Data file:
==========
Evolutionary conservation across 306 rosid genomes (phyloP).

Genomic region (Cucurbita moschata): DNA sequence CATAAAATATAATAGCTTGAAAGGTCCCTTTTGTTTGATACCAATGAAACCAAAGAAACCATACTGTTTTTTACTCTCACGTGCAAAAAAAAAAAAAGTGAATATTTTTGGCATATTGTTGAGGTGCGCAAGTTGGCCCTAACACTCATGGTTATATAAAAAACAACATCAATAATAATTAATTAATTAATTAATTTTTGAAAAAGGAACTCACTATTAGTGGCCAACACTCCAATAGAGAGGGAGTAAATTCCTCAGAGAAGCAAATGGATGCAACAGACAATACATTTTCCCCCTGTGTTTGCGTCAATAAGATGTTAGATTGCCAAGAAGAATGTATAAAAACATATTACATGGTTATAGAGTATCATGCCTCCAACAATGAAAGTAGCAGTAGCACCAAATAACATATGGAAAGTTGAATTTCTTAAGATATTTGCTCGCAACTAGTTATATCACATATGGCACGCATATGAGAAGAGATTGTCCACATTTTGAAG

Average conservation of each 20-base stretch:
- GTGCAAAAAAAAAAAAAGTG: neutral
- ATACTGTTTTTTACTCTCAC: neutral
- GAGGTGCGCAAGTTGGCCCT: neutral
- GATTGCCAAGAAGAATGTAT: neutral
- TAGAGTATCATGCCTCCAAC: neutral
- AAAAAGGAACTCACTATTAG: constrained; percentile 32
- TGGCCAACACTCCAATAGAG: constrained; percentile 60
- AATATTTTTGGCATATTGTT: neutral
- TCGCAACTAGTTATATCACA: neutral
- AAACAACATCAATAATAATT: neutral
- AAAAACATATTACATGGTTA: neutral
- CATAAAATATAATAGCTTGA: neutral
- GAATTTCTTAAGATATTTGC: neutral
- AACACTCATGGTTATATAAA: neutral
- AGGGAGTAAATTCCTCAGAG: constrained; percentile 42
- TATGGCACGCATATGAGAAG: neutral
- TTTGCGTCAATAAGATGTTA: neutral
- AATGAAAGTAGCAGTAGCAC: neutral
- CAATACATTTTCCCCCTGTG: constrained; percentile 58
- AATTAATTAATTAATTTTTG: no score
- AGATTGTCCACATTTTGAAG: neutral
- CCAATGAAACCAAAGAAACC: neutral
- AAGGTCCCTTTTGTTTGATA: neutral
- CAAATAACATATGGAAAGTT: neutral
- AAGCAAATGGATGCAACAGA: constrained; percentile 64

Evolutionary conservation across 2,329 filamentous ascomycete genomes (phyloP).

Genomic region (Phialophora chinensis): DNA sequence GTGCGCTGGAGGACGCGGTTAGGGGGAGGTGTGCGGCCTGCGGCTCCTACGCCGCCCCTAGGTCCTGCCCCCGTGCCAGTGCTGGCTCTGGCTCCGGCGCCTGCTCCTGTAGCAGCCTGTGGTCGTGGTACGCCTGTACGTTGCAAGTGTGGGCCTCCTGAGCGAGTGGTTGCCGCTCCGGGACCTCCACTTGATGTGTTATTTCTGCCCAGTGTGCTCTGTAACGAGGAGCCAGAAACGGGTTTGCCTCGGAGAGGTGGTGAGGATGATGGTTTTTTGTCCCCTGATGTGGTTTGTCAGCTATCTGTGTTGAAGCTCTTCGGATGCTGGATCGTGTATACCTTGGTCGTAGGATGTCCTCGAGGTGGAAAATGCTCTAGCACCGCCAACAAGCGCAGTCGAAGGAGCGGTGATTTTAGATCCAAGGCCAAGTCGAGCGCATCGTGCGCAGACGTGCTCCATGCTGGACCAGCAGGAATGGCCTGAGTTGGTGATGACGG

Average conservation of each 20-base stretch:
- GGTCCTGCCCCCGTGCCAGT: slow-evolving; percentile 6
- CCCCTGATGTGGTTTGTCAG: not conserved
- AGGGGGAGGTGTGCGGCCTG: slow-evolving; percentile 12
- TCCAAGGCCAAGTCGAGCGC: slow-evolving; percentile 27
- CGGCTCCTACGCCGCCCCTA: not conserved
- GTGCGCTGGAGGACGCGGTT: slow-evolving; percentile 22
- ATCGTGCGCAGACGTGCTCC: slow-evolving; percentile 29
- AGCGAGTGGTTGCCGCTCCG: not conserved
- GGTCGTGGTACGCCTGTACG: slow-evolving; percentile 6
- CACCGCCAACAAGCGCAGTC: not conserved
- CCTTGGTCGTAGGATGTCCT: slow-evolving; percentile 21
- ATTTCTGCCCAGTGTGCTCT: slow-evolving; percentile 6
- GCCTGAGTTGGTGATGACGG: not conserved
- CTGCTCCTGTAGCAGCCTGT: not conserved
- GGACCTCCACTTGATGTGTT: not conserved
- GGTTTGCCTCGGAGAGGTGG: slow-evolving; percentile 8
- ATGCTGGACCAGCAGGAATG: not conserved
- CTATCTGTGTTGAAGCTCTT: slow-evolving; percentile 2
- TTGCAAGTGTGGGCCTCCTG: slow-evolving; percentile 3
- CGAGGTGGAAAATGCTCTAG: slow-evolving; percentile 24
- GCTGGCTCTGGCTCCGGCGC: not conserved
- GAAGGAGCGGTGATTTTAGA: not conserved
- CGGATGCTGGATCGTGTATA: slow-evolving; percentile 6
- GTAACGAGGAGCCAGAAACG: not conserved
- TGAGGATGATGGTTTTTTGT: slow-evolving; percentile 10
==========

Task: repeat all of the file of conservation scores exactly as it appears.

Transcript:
Evolutionary conservation across 306 rosid genomes (phyloP).

Genomic region (Cucurbita moschata): DNA sequence CATAAAATATAATAGCTTGAAAGGTCCCTTTTGTTTGATACCAATGAAACCAAAGAAACCATACTGTTTTTTACTCTCACGTGCAAAAAAAAAAAAAGTGAATATTTTTGGCATATTGTTGAGGTGCGCAAGTTGGCCCTAACACTCATGGTTATATAAAAAACAACATCAATAATAATTAATTAATTAATTAATTTTTGAAAAAGGAACTCACTATTAGTGGCCAACACTCCAATAGAGAGGGAGTAAATTCCTCAGAGAAGCAAATGGATGCAACAGACAATACATTTTCCCCCTGTGTTTGCGTCAATAAGATGTTAGATTGCCAAGAAGAATGTATAAAAACATATTACATGGTTATAGAGTATCATGCCTCCAACAATGAAAGTAGCAGTAGCACCAAATAACATATGGAAAGTTGAATTTCTTAAGATATTTGCTCGCAACTAGTTATATCACATATGGCACGCATATGAGAAGAGATTGTCCACATTTTGAAG

Average conservation of each 20-base stretch:
- GTGCAAAAAAAAAAAAAGTG: neutral
- ATACTGTTTTTTACTCTCAC: neutral
- GAGGTGCGCAAGTTGGCCCT: neutral
- GATTGCCAAGAAGAATGTAT: neutral
- TAGAGTATCATGCCTCCAAC: neutral
- AAAAAGGAACTCACTATTAG: constrained; percentile 32
- TGGCCAACACTCCAATAGAG: constrained; percentile 60
- AATATTTTTGGCATATTGTT: neutral
- TCGCAACTAGTTATATCACA: neutral
- AAACAACATCAATAATAATT: neutral
- AAAAACATATTACATGGTTA: neutral
- CATAAAATATAATAGCTTGA: neutral
- GAATTTCTTAAGATATTTGC: neutral
- AACACTCATGGTTATATAAA: neutral
- AGGGAGTAAATTCCTCAGAG: constrained; percentile 42
- TATGGCACGCATATGAGAAG: neutral
- TTTGCGTCAATAAGATGTTA: neutral
- AATGAAAGTAGCAGTAGCAC: neutral
- CAATACATTTTCCCCCTGTG: constrained; percentile 58
- AATTAATTAATTAATTTTTG: no score
- AGATTGTCCACATTTTGAAG: neutral
- CCAATGAAACCAAAGAAACC: neutral
- AAGGTCCCTTTTGTTTGATA: neutral
- CAAATAACATATGGAAAGTT: neutral
- AAGCAAATGGATGCAACAGA: constrained; percentile 64

Evolutionary conservation across 2,329 filamentous ascomycete genomes (phyloP).

Genomic region (Phialophora chinensis): DNA sequence GTGCGCTGGAGGACGCGGTTAGGGGGAGGTGTGCGGCCTGCGGCTCCTACGCCGCCCCTAGGTCCTGCCCCCGTGCCAGTGCTGGCTCTGGCTCCGGCGCCTGCTCCTGTAGCAGCCTGTGGTCGTGGTACGCCTGTACGTTGCAAGTGTGGGCCTCCTGAGCGAGTGGTTGCCGCTCCGGGACCTCCACTTGATGTGTTATTTCTGCCCAGTGTGCTCTGTAACGAGGAGCCAGAAACGGGTTTGCCTCGGAGAGGTGGTGAGGATGATGGTTTTTTGTCCCCTGATGTGGTTTGTCAGCTATCTGTGTTGAAGCTCTTCGGATGCTGGATCGTGTATACCTTGGTCGTAGGATGTCCTCGAGGTGGAAAATGCTCTAGCACCGCCAACAAGCGCAGTCGAAGGAGCGGTGATTTTAGATCCAAGGCCAAGTCGAGCGCATCGTGCGCAGACGTGCTCCATGCTGGACCAGCAGGAATGGCCTGAGTTGGTGATGACGG

Average conservation of each 20-base stretch:
- GGTCCTGCCCCCGTGCCAGT: slow-evolving; percentile 6
- CCCCTGATGTGGTTTGTCAG: not conserved
- AGGGGGAGGTGTGCGGCCTG: slow-evolving; percentile 12
- TCCAAGGCCAAGTCGAGCGC: slow-evolving; percentile 27
- CGGCTCCTACGCCGCCCCTA: not conserved
- GTGCGCTGGAGGACGCGGTT: slow-evolving; percentile 22
- ATCGTGCGCAGACGTGCTCC: slow-evolving; percentile 29
- AGCGAGTGGTTGCCGCTCCG: not conserved
- GGTCGTGGTACGCCTGTACG: slow-evolving; percentile 6
- CACCGCCAACAAGCGCAGTC: not conserved
- CCTTGGTCGTAGGATGTCCT: slow-evolving; percentile 21
- ATTTCTGCCCAGTGTGCTCT: slow-evolving; percentile 6
- GCCTGAGTTGGTGATGACGG: not conserved
- CTGCTCCTGTAGCAGCCTGT: not conserved
- GGACCTCCACTTGATGTGTT: not conserved
- GGTTTGCCTCGGAGAGGTGG: slow-evolving; percentile 8
- ATGCTGGACCAGCAGGAATG: not conserved
- CTATCTGTGTTGAAGCTCTT: slow-evolving; percentile 2
- TTGCAAGTGTGGGCCTCCTG: slow-evolving; percentile 3
- CGAGGTGGAAAATGCTCTAG: slow-evolving; percentile 24
- GCTGGCTCTGGCTCCGGCGC: not conserved
- GAAGGAGCGGTGATTTTAGA: not conserved
- CGGATGCTGGATCGTGTATA: slow-evolving; percentile 6
- GTAACGAGGAGCCAGAAACG: not conserved
- TGAGGATGATGGTTTTTTGT: slow-evolving; percentile 10